North Korea removes key facilities at missile launching station

By Wooyoung Lee  |  July 24, 2018 at 3:04 AM
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SEOUL, July 24 (UPI) -- Satellite images show that North Korea has begun dismantling major facilities at a rocket launching site used to test long-range ballistic missiles, a U.S. think tank said.

North Korea appears to have started removing key facilities, such as a missile transfer structure and a rocket engine test stand, used to develop engines for ballistic missiles and space launch vehicles at the Sohae Satellite Launching Station in the northwestern province, satellite photos revealed by 38 North showed.

"Since these facilities are believed to have played an important role in the development of technologies for the North's intercontinental ballistic missile program, these efforts represent a significant confidence building measure on the part of North Korea," 38 North said.

The dismantlement has been made as a follow-up to North Korean leader Kim Jong Un's pledge to dismantle one of the missile test sites at the June 12 summit with U.S. President Donald Trump.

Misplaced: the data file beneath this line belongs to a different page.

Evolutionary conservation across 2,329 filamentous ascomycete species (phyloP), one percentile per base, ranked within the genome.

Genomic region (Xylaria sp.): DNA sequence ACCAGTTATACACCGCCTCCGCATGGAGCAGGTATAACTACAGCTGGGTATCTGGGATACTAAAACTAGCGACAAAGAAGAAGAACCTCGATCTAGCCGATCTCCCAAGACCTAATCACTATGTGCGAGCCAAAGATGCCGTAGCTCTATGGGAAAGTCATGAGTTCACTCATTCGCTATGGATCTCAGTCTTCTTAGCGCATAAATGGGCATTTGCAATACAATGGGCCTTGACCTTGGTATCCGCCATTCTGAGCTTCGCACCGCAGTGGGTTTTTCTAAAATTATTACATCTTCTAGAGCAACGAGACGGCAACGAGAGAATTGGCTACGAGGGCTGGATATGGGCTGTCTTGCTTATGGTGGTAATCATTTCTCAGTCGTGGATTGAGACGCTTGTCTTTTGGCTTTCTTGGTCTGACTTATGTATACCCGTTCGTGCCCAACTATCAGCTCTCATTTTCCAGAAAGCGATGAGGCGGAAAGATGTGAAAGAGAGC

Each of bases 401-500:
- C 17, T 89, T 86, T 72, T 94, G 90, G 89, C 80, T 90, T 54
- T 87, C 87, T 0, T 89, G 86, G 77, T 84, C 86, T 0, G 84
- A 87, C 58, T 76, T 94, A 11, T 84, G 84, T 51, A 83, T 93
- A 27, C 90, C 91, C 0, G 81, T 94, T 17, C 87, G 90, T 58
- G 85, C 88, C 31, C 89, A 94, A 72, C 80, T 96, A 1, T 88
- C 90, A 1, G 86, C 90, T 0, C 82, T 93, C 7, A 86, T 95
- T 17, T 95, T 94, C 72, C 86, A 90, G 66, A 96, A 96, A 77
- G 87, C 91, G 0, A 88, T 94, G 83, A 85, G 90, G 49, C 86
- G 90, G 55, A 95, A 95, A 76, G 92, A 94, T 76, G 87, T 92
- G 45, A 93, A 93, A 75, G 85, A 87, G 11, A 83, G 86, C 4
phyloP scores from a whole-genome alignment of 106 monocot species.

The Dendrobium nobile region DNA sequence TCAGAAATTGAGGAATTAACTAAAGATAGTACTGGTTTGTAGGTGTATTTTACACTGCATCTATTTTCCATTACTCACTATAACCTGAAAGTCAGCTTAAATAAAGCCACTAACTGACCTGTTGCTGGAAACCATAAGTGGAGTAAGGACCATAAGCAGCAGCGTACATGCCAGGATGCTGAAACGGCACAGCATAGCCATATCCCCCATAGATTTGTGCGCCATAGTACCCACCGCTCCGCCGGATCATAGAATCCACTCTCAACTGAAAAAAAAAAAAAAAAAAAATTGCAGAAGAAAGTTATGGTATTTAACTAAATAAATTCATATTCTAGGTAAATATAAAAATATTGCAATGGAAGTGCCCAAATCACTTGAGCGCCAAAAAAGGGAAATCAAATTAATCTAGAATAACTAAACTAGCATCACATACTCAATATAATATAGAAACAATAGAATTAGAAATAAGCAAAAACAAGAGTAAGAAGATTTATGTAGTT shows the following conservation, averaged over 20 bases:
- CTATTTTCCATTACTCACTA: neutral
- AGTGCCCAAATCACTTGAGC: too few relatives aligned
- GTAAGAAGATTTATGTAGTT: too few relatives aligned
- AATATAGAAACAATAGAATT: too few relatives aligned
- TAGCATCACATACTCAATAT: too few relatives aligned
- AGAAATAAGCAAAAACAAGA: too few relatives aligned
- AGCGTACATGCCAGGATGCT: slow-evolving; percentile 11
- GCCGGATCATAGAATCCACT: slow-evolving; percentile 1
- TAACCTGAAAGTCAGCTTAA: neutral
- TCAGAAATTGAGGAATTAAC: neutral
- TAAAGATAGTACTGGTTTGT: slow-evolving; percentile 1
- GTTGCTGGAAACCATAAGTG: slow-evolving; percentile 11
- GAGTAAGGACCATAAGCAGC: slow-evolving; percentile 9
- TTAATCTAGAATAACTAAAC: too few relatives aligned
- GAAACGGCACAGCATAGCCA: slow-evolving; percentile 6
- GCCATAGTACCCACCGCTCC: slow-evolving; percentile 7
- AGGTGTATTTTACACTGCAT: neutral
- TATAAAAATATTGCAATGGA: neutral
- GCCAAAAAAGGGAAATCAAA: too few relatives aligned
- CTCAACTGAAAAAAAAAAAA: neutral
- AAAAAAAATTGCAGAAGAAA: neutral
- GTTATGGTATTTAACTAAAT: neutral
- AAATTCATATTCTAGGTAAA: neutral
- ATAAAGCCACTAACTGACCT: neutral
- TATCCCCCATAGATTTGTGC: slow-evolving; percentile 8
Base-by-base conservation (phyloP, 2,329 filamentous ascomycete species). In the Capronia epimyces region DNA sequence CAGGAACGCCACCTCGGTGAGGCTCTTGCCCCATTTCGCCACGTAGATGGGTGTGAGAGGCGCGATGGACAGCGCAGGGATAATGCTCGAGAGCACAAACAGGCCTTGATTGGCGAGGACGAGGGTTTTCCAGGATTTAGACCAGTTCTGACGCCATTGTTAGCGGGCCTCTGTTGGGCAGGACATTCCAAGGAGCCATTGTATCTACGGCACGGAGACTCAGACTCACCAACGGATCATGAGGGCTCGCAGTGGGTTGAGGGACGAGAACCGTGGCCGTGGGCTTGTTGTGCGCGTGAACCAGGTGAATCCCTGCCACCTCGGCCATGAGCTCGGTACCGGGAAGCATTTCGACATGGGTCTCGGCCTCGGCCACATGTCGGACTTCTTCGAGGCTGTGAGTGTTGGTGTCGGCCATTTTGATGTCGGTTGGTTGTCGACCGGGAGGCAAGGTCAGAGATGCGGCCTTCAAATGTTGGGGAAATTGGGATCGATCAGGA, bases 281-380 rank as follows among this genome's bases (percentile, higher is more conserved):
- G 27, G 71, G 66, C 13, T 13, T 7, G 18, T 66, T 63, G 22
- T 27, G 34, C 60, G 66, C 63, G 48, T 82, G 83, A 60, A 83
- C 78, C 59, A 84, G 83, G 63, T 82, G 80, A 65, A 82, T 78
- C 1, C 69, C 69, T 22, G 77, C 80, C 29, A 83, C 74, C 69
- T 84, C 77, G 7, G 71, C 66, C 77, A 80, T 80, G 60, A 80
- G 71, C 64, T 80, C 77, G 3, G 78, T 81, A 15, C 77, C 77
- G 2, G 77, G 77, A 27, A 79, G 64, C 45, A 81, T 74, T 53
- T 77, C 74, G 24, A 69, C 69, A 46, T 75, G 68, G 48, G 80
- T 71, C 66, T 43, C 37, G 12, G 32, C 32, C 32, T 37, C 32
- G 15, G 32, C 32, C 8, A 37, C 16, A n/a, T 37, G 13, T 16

CBS News identified it was the Sohae station that Kim promised to destroy, citing U.S. government officials in June.

The July 20 photo showed that work was underway to remove structures at the launch pad and the engine test stand. Another photo taken two days later shows further progress in removing the launch pad and the continued presence of a crane and vehicles thought to be used for dismantling structures.

The July 22 photo shows visible progress made in the dismantlement.

This Sohae Satellite Launching Station had been used to test major long-range ballistic missiles and satellites.

The facility, completed in 2009, was first used to launch the Unha 3-rocket in April 2012. In February 2016, the North launched its Gwangmyeongsong-4 satellite at the site, a month after the fourth nuclear test, according to Hankyoreh.

The South Korean Presidential Office welcomed the North's dismantlement of its missile launch site on Tuesday.

"It's a good sign, better than doing nothing. They are taking it step by step toward denuclearization," said Nam Gwan-pyo, deputy director of the National Security Office, according to Yonhap.

Nam added that it requires an analysis of the North's intention for conducting the dismantlement in a discreet manner. The North didn't turn it into a spectacle as they did with the Punggye-ri nuclear test site in May. It invited multinational foreign press corps to watch the demolition of the site.

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